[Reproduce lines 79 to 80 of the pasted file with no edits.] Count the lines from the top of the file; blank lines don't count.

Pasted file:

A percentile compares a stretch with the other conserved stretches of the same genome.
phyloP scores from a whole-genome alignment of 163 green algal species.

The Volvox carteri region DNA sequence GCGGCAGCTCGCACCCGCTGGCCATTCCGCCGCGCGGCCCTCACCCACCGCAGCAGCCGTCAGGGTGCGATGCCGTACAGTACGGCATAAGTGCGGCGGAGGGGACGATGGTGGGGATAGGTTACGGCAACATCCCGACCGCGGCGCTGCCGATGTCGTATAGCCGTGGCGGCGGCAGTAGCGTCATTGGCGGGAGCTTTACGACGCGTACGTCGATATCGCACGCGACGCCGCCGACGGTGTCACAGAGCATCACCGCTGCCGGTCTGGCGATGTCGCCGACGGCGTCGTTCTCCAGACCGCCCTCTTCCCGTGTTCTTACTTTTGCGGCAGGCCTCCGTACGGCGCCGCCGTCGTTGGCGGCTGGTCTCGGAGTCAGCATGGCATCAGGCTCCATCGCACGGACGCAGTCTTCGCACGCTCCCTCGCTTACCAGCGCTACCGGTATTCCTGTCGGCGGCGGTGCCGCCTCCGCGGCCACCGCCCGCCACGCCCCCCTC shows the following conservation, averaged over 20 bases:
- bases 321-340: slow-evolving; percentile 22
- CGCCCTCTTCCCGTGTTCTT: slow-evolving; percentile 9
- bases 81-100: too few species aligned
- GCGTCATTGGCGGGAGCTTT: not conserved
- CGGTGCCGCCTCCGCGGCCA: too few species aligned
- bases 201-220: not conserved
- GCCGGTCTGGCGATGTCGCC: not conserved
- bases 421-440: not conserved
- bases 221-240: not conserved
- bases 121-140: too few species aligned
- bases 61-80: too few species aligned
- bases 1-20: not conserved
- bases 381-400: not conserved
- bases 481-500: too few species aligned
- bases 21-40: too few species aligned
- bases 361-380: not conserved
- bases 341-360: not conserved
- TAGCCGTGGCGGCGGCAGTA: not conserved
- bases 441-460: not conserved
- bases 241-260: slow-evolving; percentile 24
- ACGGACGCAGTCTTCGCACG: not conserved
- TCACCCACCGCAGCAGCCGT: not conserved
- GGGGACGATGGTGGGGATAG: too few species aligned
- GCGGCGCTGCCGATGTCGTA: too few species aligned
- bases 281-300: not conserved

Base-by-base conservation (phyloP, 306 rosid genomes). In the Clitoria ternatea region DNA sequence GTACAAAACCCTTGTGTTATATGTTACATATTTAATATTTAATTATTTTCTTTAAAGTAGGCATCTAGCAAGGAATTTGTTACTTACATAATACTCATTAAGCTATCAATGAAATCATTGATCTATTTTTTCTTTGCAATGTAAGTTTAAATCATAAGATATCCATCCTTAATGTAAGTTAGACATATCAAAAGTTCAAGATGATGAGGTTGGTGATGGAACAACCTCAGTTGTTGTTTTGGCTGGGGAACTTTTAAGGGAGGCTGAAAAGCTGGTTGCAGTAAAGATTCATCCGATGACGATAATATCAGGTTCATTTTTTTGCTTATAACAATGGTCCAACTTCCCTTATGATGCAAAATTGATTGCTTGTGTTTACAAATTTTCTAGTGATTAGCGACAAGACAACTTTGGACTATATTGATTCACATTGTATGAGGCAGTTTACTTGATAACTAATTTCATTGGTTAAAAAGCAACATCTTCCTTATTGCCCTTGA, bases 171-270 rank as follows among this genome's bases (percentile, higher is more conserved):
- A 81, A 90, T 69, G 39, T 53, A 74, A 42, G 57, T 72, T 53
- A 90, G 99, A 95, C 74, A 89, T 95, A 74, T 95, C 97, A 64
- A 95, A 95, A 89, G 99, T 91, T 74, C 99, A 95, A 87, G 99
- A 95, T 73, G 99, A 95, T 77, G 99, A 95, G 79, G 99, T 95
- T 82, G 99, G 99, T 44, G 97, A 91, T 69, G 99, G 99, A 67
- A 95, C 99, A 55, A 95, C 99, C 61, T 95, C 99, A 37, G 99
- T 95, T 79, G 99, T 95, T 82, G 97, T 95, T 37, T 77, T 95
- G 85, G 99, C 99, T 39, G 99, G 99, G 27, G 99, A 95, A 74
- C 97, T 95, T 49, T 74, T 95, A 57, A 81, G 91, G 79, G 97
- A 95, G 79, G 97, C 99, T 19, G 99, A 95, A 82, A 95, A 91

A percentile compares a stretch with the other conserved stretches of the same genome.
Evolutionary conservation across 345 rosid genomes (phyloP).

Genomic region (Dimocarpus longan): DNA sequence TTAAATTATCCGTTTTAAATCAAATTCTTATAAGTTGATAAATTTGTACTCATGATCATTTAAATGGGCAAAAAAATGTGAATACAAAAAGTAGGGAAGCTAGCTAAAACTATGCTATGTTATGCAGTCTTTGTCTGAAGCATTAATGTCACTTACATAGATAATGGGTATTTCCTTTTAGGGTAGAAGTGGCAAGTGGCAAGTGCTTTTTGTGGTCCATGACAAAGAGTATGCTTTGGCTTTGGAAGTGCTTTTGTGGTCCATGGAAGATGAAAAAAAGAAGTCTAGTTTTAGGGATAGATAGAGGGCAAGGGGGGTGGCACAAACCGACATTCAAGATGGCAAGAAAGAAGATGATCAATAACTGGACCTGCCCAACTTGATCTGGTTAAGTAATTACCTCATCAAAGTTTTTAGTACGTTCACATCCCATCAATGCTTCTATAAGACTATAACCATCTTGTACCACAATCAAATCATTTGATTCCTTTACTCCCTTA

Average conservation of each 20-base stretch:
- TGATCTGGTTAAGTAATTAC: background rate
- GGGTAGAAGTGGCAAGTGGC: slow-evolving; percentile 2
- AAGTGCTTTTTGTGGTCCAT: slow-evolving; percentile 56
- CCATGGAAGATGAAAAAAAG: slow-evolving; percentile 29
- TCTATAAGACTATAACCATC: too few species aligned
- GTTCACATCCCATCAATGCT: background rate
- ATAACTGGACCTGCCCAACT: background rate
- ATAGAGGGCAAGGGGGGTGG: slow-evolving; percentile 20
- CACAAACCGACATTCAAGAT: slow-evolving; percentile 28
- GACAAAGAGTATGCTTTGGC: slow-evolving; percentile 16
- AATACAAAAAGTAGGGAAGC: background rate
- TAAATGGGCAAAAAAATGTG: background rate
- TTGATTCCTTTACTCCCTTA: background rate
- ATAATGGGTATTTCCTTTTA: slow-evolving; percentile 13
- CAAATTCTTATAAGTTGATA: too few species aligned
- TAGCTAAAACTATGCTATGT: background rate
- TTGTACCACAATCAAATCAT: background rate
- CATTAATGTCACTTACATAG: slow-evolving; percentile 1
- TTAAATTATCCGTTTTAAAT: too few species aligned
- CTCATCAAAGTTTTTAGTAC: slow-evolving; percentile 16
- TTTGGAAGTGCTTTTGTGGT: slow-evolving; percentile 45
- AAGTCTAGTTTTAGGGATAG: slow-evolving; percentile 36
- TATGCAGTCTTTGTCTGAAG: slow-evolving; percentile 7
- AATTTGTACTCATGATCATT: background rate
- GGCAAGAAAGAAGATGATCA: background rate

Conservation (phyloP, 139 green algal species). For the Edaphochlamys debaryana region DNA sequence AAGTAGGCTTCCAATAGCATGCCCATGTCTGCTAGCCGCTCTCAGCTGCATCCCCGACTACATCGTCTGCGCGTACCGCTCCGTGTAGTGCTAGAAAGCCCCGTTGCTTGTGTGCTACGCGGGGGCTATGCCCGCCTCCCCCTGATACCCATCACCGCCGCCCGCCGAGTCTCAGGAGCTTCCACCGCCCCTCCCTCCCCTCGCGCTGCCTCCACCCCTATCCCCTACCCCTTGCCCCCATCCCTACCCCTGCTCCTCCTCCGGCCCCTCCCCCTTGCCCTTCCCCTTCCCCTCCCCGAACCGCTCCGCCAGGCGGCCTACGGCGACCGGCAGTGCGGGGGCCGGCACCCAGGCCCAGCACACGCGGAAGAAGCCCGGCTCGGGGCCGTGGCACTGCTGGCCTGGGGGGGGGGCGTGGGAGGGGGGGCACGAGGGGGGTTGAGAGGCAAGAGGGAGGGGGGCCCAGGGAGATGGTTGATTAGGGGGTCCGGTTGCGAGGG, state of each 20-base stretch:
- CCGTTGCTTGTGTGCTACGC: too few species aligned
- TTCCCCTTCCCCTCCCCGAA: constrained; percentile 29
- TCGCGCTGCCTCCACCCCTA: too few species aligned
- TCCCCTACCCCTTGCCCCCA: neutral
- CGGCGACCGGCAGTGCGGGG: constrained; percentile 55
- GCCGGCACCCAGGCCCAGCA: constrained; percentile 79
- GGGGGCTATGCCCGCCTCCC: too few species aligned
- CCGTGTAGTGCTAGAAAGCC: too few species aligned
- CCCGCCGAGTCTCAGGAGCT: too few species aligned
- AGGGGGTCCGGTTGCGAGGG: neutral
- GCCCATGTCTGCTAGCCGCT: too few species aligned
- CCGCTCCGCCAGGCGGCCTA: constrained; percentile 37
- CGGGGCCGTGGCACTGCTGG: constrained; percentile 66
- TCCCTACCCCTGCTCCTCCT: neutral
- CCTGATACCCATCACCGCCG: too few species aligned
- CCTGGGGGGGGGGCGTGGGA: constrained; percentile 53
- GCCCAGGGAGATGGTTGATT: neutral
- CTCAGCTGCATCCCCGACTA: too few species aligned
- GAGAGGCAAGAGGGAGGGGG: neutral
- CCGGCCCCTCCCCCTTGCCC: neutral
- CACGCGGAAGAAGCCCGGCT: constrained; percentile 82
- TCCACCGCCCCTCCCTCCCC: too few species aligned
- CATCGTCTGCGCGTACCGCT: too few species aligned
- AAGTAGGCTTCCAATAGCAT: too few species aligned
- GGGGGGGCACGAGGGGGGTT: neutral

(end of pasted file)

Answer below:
- AGGGGGTCCGGTTGCGAGGG: neutral
- GCCCATGTCTGCTAGCCGCT: too few species aligned